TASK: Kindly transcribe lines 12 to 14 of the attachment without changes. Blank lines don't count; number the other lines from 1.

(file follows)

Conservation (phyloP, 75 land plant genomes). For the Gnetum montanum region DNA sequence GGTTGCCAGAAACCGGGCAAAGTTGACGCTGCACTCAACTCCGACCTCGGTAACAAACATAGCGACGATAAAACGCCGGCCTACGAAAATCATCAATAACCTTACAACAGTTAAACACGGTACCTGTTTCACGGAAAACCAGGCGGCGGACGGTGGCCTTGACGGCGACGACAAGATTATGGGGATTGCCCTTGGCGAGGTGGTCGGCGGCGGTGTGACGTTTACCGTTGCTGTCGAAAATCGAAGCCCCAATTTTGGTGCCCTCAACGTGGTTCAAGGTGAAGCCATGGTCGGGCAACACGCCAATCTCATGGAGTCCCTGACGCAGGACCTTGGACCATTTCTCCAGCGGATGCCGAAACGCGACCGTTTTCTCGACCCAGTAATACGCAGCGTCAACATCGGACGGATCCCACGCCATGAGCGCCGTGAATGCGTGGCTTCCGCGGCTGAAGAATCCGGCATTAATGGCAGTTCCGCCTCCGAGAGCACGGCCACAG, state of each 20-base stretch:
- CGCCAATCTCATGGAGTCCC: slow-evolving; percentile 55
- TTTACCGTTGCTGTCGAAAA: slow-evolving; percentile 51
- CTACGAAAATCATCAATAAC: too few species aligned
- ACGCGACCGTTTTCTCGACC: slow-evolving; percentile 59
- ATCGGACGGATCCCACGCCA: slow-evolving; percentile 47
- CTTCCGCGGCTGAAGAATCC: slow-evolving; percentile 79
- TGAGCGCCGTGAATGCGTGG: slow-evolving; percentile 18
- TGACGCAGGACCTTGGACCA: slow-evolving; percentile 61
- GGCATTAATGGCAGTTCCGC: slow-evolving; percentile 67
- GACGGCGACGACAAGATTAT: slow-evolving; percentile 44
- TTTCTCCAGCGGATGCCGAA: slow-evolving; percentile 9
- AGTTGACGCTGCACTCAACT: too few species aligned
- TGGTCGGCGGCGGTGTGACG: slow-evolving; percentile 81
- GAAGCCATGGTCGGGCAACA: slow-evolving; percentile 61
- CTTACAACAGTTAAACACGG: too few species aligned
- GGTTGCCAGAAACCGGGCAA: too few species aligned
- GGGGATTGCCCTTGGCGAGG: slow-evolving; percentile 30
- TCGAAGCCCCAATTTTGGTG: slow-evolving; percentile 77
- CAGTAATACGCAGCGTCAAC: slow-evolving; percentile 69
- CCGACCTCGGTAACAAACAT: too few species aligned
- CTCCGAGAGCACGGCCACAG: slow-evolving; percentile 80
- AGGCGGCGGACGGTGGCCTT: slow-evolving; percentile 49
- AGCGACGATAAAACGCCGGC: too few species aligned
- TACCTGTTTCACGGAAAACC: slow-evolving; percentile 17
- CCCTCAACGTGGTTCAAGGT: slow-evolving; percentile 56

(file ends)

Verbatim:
- TTTCTCCAGCGGATGCCGAA: slow-evolving; percentile 9
- AGTTGACGCTGCACTCAACT: too few species aligned
- TGGTCGGCGGCGGTGTGACG: slow-evolving; percentile 81